While I don’t think I’m in a place to write the fan fiction for the conclusion of this series, I think from a story perspective you could have Random get to the Earth sooner, find her “mom” (Tricia instead of Trillian) and Arthur Dent and they live happily ever after on alternate universe Earth until the Grebulons come and blow it up.

You could have our canonical Arthur finally track her down and say, “The Vogons have planned this and the Grebulons are gonna blow this place up!” But Random says, “Yes, but between my parents — my family — is where I feel I belong.”

I don’t think death is bleak, but I’m a firm believer that all authors use literature as fantasy fulfillment – more or less fan fictions of our own lives. To end the series just after everyone was reunited (fitted together), is the bleak part; all of them destroyed on Earth with no more regard than the six trillion that died the first time it was destroyed.

Ford Prefect does laugh as he dies and that gives me a little solace, but it’s a shitty resolution for everyone else.

PS. Adams also doesn’t explore this whole parallel universe thing at all. The parallel universes — as far as they’re described — are basically points on a map you can go to. Whereas Adams fully explored time travel, this was a concept that was just kinda thrown in with no thought behind it except as a plot device. Really bummed.

PPS. (PSS.?) Also, one of the really noteworthy scenes is when Ford and Arthur meet Elvis Presley who is not on Earth. At the end of the novel though, the Vogon is happy with the demolished Earth because he got all the straggler humans… but Elvis isn’t there and maybe Fenchurch isn’t either. I don’t know. Very rushed, I’ll say that much.

Mostly Harmless (1992)
By: Douglas Adams

Harmony Books

For more book reviews, visit Derek Hobson’s Article Archive

4 comments

  1. J.K. Post authorReply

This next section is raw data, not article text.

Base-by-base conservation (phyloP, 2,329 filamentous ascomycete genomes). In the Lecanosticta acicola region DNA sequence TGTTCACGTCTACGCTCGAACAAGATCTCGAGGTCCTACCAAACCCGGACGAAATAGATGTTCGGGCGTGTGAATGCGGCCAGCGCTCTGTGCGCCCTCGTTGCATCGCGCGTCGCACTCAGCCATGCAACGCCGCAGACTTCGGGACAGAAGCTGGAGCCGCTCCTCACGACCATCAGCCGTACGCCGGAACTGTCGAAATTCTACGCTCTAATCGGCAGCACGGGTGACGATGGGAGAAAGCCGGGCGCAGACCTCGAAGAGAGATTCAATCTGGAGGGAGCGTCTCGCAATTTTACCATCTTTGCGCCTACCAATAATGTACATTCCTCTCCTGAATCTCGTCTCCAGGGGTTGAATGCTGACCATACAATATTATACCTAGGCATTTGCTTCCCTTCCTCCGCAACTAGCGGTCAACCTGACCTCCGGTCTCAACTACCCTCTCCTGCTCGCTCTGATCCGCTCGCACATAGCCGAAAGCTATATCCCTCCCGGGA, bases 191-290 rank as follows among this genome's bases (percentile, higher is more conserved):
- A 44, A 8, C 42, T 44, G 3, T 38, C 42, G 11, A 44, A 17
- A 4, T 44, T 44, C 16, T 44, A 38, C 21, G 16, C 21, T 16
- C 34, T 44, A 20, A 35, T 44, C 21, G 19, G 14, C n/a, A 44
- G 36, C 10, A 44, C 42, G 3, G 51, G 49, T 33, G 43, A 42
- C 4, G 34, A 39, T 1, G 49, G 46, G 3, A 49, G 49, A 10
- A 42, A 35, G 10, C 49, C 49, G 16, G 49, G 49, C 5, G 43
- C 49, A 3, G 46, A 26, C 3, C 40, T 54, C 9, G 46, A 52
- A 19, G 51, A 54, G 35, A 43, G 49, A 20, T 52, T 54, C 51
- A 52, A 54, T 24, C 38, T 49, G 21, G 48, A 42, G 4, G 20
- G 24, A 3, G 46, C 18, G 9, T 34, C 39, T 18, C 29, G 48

Have you read any bios or autobiographies of Douglas Adams? I think killing everyone is truly the only way to end a story since that’s where it’s going anyway. Spoiler: Everybody dies. Regardless. And that’s the end of their story. Shakespear’s ended when he died. True, his work lives on today, the story of his children/wives whatever kept going, but everyone’s story ends the same way; their heart stops beating. Only way to end everyone’s story is for all of them to stop.

    • Derek Hobson Post authorReply

      Yeah, I wrote that in a script a while back, but the point I tried to make in the review is that, “everybody dying” is not the bleak part since I don’t think death is bleak.
      It just felt like a cop-out since he had so much set-up. And (I don’t remember if I included this but) one of the things that bothered me is that when he introduces things, he explores them. But inter-dimensional travel is introduced and he asks you to accept it as a thing, but with no jokes or anything like that. Just suddenly you can pop in and out of dimensions. It was just kinda lazy.
      In reading the series, even though Mostly Harmless isn’t terrible, the tone is just so… careless. It’s like he kinda wanted to do one more… but then halfway through thought to himself, “Eh, maybe not.”
      It’d be like if my next “From A to Zombie” chapter, I decide I don’t want to do it anymore, so everyone is bitten and that’s the end. You can argue that it gets points for realism and potentially a great punchline to the whole apocalypse thing, but I’d tell you the reason I did it was to just be done with it — and that’s how it feels.

      • J.K. Post authorReply

        Maybe not in the next chapter, but I’m really hoping that’s how you end the novel now.

        • Derek Hobson Post authorReply

          I mean that would be logical conclusion.
          And usually I only plan like… 2 chapters ahead BUT, where I currently have it going, that ending will work… but won’t end the novel.